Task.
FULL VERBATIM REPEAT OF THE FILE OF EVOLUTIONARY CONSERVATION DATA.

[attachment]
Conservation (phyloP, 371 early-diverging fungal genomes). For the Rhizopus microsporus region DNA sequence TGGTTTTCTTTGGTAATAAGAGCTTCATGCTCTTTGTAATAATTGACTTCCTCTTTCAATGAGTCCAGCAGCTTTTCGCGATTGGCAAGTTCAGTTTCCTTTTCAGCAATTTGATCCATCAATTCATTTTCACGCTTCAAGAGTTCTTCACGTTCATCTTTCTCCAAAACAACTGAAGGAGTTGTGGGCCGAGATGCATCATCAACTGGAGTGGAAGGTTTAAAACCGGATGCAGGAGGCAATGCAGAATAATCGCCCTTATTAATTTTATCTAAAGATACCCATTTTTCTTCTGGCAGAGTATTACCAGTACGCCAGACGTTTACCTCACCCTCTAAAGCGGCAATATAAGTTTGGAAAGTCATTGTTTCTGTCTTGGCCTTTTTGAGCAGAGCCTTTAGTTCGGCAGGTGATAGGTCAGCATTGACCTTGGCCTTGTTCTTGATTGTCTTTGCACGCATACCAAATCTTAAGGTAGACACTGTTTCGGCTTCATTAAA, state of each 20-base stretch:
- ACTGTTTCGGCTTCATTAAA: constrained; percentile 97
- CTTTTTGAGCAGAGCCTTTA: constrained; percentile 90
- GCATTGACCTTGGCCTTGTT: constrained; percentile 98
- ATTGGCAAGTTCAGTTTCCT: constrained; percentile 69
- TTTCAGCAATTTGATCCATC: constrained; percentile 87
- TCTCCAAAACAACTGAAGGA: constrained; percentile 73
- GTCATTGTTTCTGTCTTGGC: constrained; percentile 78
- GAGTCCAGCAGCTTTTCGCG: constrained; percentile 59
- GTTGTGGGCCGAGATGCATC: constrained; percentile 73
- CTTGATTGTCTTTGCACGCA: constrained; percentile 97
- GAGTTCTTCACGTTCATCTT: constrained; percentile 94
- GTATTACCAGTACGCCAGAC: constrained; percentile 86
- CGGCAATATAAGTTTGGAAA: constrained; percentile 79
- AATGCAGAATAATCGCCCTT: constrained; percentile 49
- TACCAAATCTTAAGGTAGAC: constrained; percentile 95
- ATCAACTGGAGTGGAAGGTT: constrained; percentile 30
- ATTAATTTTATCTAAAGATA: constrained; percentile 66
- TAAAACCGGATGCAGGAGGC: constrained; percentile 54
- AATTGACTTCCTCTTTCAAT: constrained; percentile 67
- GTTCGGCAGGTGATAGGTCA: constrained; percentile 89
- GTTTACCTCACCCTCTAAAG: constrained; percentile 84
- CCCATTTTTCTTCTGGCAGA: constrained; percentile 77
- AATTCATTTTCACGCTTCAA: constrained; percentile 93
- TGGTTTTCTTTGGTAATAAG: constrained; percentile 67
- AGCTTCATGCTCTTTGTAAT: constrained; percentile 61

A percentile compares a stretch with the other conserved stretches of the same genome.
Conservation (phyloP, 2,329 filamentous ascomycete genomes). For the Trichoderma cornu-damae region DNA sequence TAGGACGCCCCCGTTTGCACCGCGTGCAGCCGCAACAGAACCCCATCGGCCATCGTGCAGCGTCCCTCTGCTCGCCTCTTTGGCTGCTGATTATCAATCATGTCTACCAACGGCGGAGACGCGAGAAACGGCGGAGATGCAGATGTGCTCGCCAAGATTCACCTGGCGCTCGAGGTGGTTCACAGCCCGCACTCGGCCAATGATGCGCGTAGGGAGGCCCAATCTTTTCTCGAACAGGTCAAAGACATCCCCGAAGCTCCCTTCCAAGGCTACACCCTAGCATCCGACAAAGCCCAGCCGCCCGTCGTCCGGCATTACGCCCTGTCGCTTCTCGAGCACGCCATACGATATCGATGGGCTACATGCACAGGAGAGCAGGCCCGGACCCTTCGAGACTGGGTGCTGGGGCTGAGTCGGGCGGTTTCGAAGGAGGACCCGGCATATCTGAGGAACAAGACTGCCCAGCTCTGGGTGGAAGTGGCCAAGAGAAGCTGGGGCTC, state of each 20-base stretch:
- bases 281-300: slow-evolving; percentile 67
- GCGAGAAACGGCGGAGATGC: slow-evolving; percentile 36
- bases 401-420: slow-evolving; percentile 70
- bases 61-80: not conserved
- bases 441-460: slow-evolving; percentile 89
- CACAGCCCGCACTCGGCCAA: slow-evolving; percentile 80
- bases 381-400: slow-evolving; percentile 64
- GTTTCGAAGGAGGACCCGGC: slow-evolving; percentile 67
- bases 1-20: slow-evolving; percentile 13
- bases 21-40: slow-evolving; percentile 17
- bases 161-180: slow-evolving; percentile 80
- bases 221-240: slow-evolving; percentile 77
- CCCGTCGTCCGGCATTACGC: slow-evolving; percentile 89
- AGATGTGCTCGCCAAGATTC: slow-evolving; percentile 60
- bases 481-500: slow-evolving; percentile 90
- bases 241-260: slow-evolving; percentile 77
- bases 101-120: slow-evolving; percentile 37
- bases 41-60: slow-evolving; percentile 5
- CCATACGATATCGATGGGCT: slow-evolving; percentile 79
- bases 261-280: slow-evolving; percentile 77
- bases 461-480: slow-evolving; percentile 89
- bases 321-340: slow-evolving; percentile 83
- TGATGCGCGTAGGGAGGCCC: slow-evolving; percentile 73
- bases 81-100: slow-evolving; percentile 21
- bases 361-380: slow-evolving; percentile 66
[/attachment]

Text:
Conservation (phyloP, 371 early-diverging fungal genomes). For the Rhizopus microsporus region DNA sequence TGGTTTTCTTTGGTAATAAGAGCTTCATGCTCTTTGTAATAATTGACTTCCTCTTTCAATGAGTCCAGCAGCTTTTCGCGATTGGCAAGTTCAGTTTCCTTTTCAGCAATTTGATCCATCAATTCATTTTCACGCTTCAAGAGTTCTTCACGTTCATCTTTCTCCAAAACAACTGAAGGAGTTGTGGGCCGAGATGCATCATCAACTGGAGTGGAAGGTTTAAAACCGGATGCAGGAGGCAATGCAGAATAATCGCCCTTATTAATTTTATCTAAAGATACCCATTTTTCTTCTGGCAGAGTATTACCAGTACGCCAGACGTTTACCTCACCCTCTAAAGCGGCAATATAAGTTTGGAAAGTCATTGTTTCTGTCTTGGCCTTTTTGAGCAGAGCCTTTAGTTCGGCAGGTGATAGGTCAGCATTGACCTTGGCCTTGTTCTTGATTGTCTTTGCACGCATACCAAATCTTAAGGTAGACACTGTTTCGGCTTCATTAAA, state of each 20-base stretch:
- ACTGTTTCGGCTTCATTAAA: constrained; percentile 97
- CTTTTTGAGCAGAGCCTTTA: constrained; percentile 90
- GCATTGACCTTGGCCTTGTT: constrained; percentile 98
- ATTGGCAAGTTCAGTTTCCT: constrained; percentile 69
- TTTCAGCAATTTGATCCATC: constrained; percentile 87
- TCTCCAAAACAACTGAAGGA: constrained; percentile 73
- GTCATTGTTTCTGTCTTGGC: constrained; percentile 78
- GAGTCCAGCAGCTTTTCGCG: constrained; percentile 59
- GTTGTGGGCCGAGATGCATC: constrained; percentile 73
- CTTGATTGTCTTTGCACGCA: constrained; percentile 97
- GAGTTCTTCACGTTCATCTT: constrained; percentile 94
- GTATTACCAGTACGCCAGAC: constrained; percentile 86
- CGGCAATATAAGTTTGGAAA: constrained; percentile 79
- AATGCAGAATAATCGCCCTT: constrained; percentile 49
- TACCAAATCTTAAGGTAGAC: constrained; percentile 95
- ATCAACTGGAGTGGAAGGTT: constrained; percentile 30
- ATTAATTTTATCTAAAGATA: constrained; percentile 66
- TAAAACCGGATGCAGGAGGC: constrained; percentile 54
- AATTGACTTCCTCTTTCAAT: constrained; percentile 67
- GTTCGGCAGGTGATAGGTCA: constrained; percentile 89
- GTTTACCTCACCCTCTAAAG: constrained; percentile 84
- CCCATTTTTCTTCTGGCAGA: constrained; percentile 77
- AATTCATTTTCACGCTTCAA: constrained; percentile 93
- TGGTTTTCTTTGGTAATAAG: constrained; percentile 67
- AGCTTCATGCTCTTTGTAAT: constrained; percentile 61

A percentile compares a stretch with the other conserved stretches of the same genome.
Conservation (phyloP, 2,329 filamentous ascomycete genomes). For the Trichoderma cornu-damae region DNA sequence TAGGACGCCCCCGTTTGCACCGCGTGCAGCCGCAACAGAACCCCATCGGCCATCGTGCAGCGTCCCTCTGCTCGCCTCTTTGGCTGCTGATTATCAATCATGTCTACCAACGGCGGAGACGCGAGAAACGGCGGAGATGCAGATGTGCTCGCCAAGATTCACCTGGCGCTCGAGGTGGTTCACAGCCCGCACTCGGCCAATGATGCGCGTAGGGAGGCCCAATCTTTTCTCGAACAGGTCAAAGACATCCCCGAAGCTCCCTTCCAAGGCTACACCCTAGCATCCGACAAAGCCCAGCCGCCCGTCGTCCGGCATTACGCCCTGTCGCTTCTCGAGCACGCCATACGATATCGATGGGCTACATGCACAGGAGAGCAGGCCCGGACCCTTCGAGACTGGGTGCTGGGGCTGAGTCGGGCGGTTTCGAAGGAGGACCCGGCATATCTGAGGAACAAGACTGCCCAGCTCTGGGTGGAAGTGGCCAAGAGAAGCTGGGGCTC, state of each 20-base stretch:
- bases 281-300: slow-evolving; percentile 67
- GCGAGAAACGGCGGAGATGC: slow-evolving; percentile 36
- bases 401-420: slow-evolving; percentile 70
- bases 61-80: not conserved
- bases 441-460: slow-evolving; percentile 89
- CACAGCCCGCACTCGGCCAA: slow-evolving; percentile 80
- bases 381-400: slow-evolving; percentile 64
- GTTTCGAAGGAGGACCCGGC: slow-evolving; percentile 67
- bases 1-20: slow-evolving; percentile 13
- bases 21-40: slow-evolving; percentile 17
- bases 161-180: slow-evolving; percentile 80
- bases 221-240: slow-evolving; percentile 77
- CCCGTCGTCCGGCATTACGC: slow-evolving; percentile 89
- AGATGTGCTCGCCAAGATTC: slow-evolving; percentile 60
- bases 481-500: slow-evolving; percentile 90
- bases 241-260: slow-evolving; percentile 77
- bases 101-120: slow-evolving; percentile 37
- bases 41-60: slow-evolving; percentile 5
- CCATACGATATCGATGGGCT: slow-evolving; percentile 79
- bases 261-280: slow-evolving; percentile 77
- bases 461-480: slow-evolving; percentile 89
- bases 321-340: slow-evolving; percentile 83
- TGATGCGCGTAGGGAGGCCC: slow-evolving; percentile 73
- bases 81-100: slow-evolving; percentile 21
- bases 361-380: slow-evolving; percentile 66